Comments (39)

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  1. wengler says:

    Stand up desks for everyone, and we’ll invade Tehran with a couple C-130s dropping flying tanks.

  2. Marek says:

    So, “interesting” = “totally insane”?

  3. Incontinentia Buttocks says:

    Shorter Farley: As you know, you seek advice from the Rummy you have, not the Rummy you might want or wish to have had at an earlier time.

  4. Murc says:

    In some ways, I feel a little bit bad for Rummy. The man spent his entire adult life working and scheming to get into a position where he could enact his vision for the Defense Department; smaller, leaner, with a clear mission and infrastructure supporting that mission and ONLY that mission. The man dearly wanted to build an army that not only wasn’t focused on occupying other countries in support of nation-building efforts, but was literally incapable of doing so even if it wanted to.

    Then he finally got his chance to implement his vision, in what was likely to be the last job he ever had, and eight months later 9/11 happened and, well.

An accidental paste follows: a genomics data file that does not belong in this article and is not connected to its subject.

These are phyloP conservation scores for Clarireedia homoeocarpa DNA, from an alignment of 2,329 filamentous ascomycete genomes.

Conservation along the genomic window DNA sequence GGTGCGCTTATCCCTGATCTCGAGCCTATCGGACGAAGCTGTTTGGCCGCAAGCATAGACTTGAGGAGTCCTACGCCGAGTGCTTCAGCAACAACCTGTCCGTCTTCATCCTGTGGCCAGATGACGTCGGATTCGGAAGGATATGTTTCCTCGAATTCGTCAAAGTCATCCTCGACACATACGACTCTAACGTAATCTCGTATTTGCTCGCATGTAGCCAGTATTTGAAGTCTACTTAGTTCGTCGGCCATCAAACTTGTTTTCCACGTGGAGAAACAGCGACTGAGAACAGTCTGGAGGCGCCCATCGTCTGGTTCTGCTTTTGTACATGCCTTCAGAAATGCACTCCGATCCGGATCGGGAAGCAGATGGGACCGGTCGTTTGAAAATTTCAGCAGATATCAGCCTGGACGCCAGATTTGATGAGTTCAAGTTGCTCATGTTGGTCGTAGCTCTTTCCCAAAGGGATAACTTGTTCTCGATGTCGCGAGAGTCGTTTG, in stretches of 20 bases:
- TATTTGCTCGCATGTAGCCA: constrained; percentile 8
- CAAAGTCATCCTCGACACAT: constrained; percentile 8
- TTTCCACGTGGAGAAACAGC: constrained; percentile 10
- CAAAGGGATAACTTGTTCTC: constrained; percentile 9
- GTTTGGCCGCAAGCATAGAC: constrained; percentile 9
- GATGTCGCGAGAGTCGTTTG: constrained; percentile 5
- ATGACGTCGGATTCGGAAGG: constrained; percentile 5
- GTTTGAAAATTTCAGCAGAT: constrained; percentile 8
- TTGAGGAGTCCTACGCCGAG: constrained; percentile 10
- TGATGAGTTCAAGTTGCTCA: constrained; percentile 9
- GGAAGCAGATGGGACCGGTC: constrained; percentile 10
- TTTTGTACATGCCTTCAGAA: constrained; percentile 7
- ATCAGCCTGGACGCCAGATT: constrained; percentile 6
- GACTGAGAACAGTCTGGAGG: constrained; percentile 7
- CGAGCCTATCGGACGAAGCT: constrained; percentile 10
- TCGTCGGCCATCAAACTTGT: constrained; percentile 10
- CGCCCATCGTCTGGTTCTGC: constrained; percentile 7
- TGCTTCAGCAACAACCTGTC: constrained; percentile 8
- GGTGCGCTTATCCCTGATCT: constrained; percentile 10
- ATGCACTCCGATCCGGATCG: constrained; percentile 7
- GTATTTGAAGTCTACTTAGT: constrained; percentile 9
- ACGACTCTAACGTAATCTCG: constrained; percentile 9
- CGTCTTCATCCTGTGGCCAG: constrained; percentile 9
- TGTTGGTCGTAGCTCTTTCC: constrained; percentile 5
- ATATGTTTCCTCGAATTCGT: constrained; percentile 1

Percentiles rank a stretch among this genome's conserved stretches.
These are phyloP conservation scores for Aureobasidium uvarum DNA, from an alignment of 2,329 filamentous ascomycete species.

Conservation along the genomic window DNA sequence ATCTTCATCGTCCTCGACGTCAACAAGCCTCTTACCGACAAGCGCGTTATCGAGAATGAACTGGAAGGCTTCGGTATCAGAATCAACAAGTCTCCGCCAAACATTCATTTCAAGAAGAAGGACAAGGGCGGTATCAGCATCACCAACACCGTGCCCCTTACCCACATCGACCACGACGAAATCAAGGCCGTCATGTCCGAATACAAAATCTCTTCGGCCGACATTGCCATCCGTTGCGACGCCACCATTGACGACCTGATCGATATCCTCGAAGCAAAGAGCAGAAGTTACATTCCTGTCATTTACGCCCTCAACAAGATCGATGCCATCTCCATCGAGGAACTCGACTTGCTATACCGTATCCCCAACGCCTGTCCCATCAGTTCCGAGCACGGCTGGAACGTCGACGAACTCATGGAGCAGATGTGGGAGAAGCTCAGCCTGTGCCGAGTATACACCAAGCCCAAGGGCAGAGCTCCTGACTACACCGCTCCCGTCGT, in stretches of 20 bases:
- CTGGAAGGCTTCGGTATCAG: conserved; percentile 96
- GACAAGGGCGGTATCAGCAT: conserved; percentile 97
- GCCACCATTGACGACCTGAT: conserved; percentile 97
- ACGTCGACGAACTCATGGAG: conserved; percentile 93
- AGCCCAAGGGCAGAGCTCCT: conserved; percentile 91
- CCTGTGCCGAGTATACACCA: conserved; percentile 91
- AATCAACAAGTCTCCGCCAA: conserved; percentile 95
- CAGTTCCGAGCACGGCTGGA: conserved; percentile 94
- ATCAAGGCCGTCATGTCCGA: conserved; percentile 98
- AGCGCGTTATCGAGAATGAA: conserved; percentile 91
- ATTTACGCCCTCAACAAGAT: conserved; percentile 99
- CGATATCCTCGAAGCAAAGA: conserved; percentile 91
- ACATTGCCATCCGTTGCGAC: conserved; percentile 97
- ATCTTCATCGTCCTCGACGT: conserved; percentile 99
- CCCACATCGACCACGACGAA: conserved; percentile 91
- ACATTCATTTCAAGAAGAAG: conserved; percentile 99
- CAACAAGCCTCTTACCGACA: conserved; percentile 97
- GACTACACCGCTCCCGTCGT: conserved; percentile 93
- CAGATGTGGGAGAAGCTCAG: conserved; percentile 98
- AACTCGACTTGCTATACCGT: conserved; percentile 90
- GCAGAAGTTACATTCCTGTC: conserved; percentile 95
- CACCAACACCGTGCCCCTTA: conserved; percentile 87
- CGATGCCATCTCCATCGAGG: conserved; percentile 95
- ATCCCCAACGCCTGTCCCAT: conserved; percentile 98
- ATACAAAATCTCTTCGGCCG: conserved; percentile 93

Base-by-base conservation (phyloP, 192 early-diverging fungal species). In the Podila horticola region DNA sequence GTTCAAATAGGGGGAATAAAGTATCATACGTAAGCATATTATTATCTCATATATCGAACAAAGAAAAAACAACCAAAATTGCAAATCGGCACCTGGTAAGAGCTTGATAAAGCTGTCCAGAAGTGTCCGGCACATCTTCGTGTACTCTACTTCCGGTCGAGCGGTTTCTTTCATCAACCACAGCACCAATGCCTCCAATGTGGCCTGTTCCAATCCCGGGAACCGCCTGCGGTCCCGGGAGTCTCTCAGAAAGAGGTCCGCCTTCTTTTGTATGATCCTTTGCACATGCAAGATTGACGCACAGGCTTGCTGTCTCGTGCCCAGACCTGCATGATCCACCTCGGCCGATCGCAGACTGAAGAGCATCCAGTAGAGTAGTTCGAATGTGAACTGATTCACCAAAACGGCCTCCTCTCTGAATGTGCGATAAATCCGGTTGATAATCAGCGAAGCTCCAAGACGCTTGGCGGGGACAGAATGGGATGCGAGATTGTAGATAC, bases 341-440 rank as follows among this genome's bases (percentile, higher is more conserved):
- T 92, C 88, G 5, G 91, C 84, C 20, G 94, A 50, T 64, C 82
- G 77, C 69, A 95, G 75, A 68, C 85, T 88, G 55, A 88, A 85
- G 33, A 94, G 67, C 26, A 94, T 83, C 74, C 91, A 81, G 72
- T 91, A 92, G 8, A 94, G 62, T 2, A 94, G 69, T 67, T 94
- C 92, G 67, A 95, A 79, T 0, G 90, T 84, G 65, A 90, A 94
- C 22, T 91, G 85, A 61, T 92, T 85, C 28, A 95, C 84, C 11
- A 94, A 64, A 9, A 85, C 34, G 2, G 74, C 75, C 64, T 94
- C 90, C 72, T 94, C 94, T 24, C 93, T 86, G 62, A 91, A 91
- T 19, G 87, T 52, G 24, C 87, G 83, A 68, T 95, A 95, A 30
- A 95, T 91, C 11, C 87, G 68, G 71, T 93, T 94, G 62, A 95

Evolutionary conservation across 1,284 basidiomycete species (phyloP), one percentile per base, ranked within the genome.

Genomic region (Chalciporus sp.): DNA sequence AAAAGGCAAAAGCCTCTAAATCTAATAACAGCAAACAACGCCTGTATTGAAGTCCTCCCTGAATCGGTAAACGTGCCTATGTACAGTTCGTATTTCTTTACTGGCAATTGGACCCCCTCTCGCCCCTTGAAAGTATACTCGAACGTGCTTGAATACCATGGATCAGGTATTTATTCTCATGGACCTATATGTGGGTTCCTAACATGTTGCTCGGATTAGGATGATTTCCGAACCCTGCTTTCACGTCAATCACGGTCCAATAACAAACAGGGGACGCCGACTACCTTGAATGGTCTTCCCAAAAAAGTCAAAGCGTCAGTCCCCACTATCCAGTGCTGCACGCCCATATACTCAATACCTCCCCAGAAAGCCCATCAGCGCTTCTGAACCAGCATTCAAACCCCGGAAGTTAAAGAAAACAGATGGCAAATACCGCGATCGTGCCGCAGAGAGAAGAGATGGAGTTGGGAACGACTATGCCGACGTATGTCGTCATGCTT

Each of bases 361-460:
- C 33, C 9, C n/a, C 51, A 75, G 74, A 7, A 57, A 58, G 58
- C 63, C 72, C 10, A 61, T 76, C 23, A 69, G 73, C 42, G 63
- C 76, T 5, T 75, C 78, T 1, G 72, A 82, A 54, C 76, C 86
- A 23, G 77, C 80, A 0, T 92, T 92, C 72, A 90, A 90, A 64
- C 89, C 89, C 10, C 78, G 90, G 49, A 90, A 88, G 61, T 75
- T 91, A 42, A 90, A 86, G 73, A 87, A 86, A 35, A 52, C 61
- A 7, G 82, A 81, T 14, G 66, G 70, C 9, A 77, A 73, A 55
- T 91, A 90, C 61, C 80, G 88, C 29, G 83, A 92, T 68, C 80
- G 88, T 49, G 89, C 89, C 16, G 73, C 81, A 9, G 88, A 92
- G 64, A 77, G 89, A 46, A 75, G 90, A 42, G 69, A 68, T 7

He also tried to resign, I believe? Multiple times, on the grounds that he was ill-suited for the job at hand and responsible for a number of ongoing fuck-ups.

    But in the end, I only feel a TINY bit bad for him. A lot of people died or ended up crippled because he didn’t know what the fuck he was doing, and I reserve my greater sympathies for them.

    • Warren Terra says:

      You make an excellent substantive case that he was trapped by circumstances not entirely of his own making. But he was so g-d arrogant about it at the time that my heart doesn’t exactly bleed for him. And whether or not some person or some reality forced him to fiddle while Baghdad was looted, no-one forced him to seemingly enjoy the tune.

      • Warren Terra says:

        (All that said, he’s an old man, and if he wants to pull a McNamara without first waiting thirty years, I’d suggest we give him a decent chance to show some contrition before we start throwing vegetables. FSM knows, it’d be nice if someone from that administration more senior than Lawrence Wilkerson or Christine Whitman showed any signs of having learned a damn thing from those eight years.

          • witless chum says:

            What’d General Powell learn? He hasn’t ever offered any sort of “Gee, maybe I shouldn’t have made asinine statements to the U.N. on behalf of a nutty war just because the president said I should” apology, has he?